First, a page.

About Me

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I was raised in California, where my family ranched along with my parents raising us 5 kids, sometimes a few extra with them involved in foster care. I remember as a little girl how I loved watching my Dad ride...especially the gritty horses. He has a special way with horses. I knew from a kid that I wanted to marry a Cowboy...so I did. Although I haven't been a Wyoming Wife for long, my husband and I live an exciting life together. Not only are we partners but were the best of friends. These are going to be stories which include my emotions (which as a female they seem to be on the fritz sometimes!), days gone bad, and days that ended absolutely perfect. All in all...this is just a journal of my crazy, beautiful life as a Wyoming Wife.

Thursday, February 3, 2011

Long Walks

It seems to me that we are always up before the sun is…well most days! Married to a houndsman lion hunting has been one of my favorite things to do in the last 3 years. As you already know, I was the blind girl that didn’t know what “hounds” were for.
My favorite mornings are cool and crisp with a fresh blanket of snow. There is nothing like your tire tracks being the first ones up a well used Mountain road stirring up the untouched snow. When I first started going on these adventures, I would have to stop and look at every track, anything from Coon to Elk, I wanted to prove myself worthy and never overlook a track. I guess you could say compared to other women I had already earned my badge by waking up and trudging through knee deep snow and doing so with a grin on my face.
Some people would call me crazy (well actually people do). Chasing lions into some of the most dangerous country this beautiful state has to offer. Like I’ve said in posts before, just think who stood in those same tracks 150 years ago.
This particular morning we were loading our dogs to head for the hills after a cat. My phone rang…yes at 4:30 in the morning. It was a rancher he had said, “ You guys huntin’ today? Just stop where you see skid marks in the road.”
If your wondering what happened he almost ran a lion over with his pickup! What are the odds of that? All I have to say is that guy better not going outside when there is lightning! That week we had a lion hunter from Pennsylvania, he was 65 years old, 2 full knee replacements and a brand new hip. Needless to say he earned his badge. He also had said, “ You guys do this for fun?!”
We head up the road, and stop where the tire tracks were. Kody turns the dogs out. There is absolutely no track to be seen, it was a sheet of ice. I follow the dogs while Kody grabs leashes and water. I was interested to see the track, so I’m rummaging around by a creek bottom some of the dogs already blew through and found a pretty nice dead head (a deer that is dead). I head out of the creek bottom, Kody still at the truck, I see the track….nothing special to me. I put Copper Dog on the track, he is not as cold nosed as the other dogs (A track has to be FRESH for him to run it hard). He opens and heads after this Tom Cat. (Opening means the track is FRESH).
We climb a giant hill, with small rock slides on it. I was careful to maintain my balance. Thinking to myself, the dogs have got to be treed in this next canyon. Well they weren’t. So we walk some more…next canyon…no dogs. Kody gets the tracker out and they are the furthest away that it can read. They were far away and we had to get there. Long story short, we went on a nice hike that day.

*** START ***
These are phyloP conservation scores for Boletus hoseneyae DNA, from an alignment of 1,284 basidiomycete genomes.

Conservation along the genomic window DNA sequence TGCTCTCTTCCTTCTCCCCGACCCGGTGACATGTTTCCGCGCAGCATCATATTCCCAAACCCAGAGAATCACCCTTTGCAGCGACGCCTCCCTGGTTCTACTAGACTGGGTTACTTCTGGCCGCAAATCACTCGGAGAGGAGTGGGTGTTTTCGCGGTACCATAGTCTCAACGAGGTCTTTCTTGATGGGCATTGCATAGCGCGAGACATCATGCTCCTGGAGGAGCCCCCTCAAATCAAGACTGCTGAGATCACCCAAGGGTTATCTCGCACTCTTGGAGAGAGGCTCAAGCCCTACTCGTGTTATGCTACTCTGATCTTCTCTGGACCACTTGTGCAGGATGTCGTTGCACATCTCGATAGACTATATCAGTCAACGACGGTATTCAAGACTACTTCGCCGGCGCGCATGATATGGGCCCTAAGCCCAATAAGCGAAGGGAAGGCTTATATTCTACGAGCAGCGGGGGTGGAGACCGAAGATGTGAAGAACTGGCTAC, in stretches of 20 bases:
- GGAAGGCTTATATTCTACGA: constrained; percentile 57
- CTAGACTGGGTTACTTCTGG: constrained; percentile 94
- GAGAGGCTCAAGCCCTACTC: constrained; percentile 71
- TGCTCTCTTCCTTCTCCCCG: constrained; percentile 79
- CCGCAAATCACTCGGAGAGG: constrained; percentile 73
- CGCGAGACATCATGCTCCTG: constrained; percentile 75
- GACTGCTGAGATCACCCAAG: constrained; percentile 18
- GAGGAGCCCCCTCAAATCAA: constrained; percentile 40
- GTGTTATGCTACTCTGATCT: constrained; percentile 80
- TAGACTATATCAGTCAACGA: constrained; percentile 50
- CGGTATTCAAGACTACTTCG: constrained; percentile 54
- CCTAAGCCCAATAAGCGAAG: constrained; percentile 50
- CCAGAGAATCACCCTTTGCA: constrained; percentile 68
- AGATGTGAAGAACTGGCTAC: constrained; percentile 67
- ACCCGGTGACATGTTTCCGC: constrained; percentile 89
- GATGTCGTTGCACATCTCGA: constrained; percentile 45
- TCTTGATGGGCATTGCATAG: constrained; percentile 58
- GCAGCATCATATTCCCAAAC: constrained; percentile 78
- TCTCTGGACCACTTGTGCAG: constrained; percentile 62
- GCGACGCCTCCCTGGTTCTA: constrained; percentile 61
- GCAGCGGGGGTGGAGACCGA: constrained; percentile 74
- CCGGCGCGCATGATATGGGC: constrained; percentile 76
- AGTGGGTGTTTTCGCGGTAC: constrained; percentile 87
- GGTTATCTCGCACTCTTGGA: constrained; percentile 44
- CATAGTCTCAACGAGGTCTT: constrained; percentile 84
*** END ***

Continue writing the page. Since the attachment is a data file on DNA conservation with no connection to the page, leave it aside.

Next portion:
4 hours later we can finally hear the dogs at the top of a big draw. I cant explain my anticipation to get there. We get to the top of this draw and Copper Dog came back to us. Kody and I got a little irritated that he would come back. Little did we know, how much a dog knows. It brings tears to my eyes writing it. We had heard our other Dog Roscoe at the tree and he is not there. My mind goes to wondering. Human instincts say something bad happened.
We had to catch our breath, we were dragging. We sat on a big rock pile about 10 feet away from Harley (our blue tick female). We couldn’t see her, but we could hear her. There was no lion in a tree, the hunter was loosing faith. Kody and I were feeling the same, upset and a little confused.
This is where trusting in your dogs come into play. Out of the corner of my eye the biggest Mountain Lion I have ever seen comes out of the rock pile not even 10 feet behind me. Kody had the gun, carrying it for the hunter. The hunter yells out, “SHOOT HIM KODY!”
That just makes me giggle every time. Thank goodness Kody has a lot of composure, I’m slowly learning what that is. He jacks a round in the rifle, and the hunter shoots and misses. Now all of this happened so fast the dogs hadn’t made it down to the lion.
I tell the hunter to calm down, the dogs are going to do their job and get that lion in a tree…and they did. I get my pictures of the lion and he was successfully harvested and well deserved. The dogs did wonderful.
It seems that every lion hunt I learn something. This time I learned no matter how tired you are make sure your dogs are alright. They aren’t going to sit and bark at nothing in a big rock pile. This hunt turned out very well, which it could have been much worse. As for Copper coming back to us, he was coming for help. A lot of big lions don’t like to tree, they usually back up in a big rock pile and are dog fighters. As for Roscoe, he was doing the same- coming for some help and missed us on his search. Goodness…I love these dogs. I wish I could have seen what they did for the 4 hours they had that lion. Roscoe was back at the truck licking his wounds. That is another memorable lion hunt, we got a lion and all our dogs are still breathing.

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